The concept of cultural heritage encompasses a broad spectrum of manifestations of culture and history that can be tangible or intangible: places, objects, stories, daily practices, and memories. It is embedded in complex social processes through which individuals or communities identify what they consider valuable to be passed on to future generations. The result of this process is a web of values, beliefs and traditions that define culture, which in turn defines identities.
When we think of heritage, we often imagine artworks (paintings, drawings, prints, mosaics, sculptures), archaeological sites and monuments, historic buildings and museums, as well as the natural environment. However, heritage also comprises immaterial elements such as traditions, language and oral histories, performing arts, community crafts, artisanal skills and representations. It is a product of a continuously changing set of value systems. The selection of which elements are preserved and forgotten is the basis for societal consensus about the past and the future.
These values are the foundation for a shared cultural identity that allows people to connect with each other and feel a sense of belonging. This shared identity is necessary for a society to function in peace and stability, while it contributes to the development of trust, dialogue, and mutual understanding among societies with different backgrounds.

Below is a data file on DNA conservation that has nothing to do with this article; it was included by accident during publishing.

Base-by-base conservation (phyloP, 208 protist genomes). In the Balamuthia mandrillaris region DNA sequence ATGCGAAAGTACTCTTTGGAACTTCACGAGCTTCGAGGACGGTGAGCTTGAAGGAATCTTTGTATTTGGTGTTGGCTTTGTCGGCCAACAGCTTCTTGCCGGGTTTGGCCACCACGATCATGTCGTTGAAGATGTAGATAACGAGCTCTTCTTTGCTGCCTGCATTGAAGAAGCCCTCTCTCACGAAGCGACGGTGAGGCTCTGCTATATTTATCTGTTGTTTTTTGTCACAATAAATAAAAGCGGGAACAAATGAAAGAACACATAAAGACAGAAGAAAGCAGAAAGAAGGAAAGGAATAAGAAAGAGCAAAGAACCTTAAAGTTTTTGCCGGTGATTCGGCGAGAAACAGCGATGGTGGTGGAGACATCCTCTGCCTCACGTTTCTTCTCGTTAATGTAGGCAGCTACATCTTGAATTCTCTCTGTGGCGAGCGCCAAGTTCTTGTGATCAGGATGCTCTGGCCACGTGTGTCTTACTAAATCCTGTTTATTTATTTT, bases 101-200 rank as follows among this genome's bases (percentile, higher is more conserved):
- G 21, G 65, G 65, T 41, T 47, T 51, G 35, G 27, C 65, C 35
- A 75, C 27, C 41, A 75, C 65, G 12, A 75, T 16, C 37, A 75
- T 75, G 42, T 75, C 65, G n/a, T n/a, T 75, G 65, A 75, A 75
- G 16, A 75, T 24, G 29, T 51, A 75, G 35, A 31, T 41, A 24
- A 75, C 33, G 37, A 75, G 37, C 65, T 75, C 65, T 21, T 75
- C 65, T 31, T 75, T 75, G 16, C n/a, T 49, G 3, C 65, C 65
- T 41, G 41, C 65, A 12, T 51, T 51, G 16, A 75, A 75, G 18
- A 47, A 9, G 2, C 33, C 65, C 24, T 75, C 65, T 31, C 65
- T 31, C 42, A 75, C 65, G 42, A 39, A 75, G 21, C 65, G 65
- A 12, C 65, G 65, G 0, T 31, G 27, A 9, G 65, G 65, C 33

In a globalized world, protecting cultural heritage is an increasingly complex challenge. Benign neglect, devastating accidents and major disasters — such as the earthquake that shattered Notre Dame or the fire that destroyed the collection of the National Museum in Brazil – threaten the existence of many cultural institutions and their collections. The threat is also increasing because of climate change, which can cause erosion and flooding, or even the destruction of entire cities.
The challenge to protect cultural heritage is a complex one, but there are solutions. It is a process that requires the involvement of many stakeholders and a negotiated agreement on what needs to be protected. The most important tool for preserving cultural heritage is education. By educating citizens and local authorities about the importance of heritage preservation, it is possible to build support for its protection.
Cultural heritage organizations have a unique role to play in fostering a sense of belonging for all citizens. They are able to bring together people from different neighborhoods and cities, ethnic groups and immigrants, rural areas, and other communities that are not served by mainstream cultural organizations. They also have the capacity to bridge gaps between science and culture by facilitating dialogue between scholars and practitioners.
In the long term, cultural heritage can foster a sense of belonging and promote tolerance by fostering the exchange of ideas and experiences across diverse cultures. This can lead to new partnerships and collaborative projects and provide a platform for dialogue between societies. In the context of Europe, this has been demonstrated by a series of intercultural events and activities organised by cultural heritage organisations and supported by the Council of Europe. These initiatives are helping to create a space for mutual respect and understanding, and can contribute to the creation of a common European identity.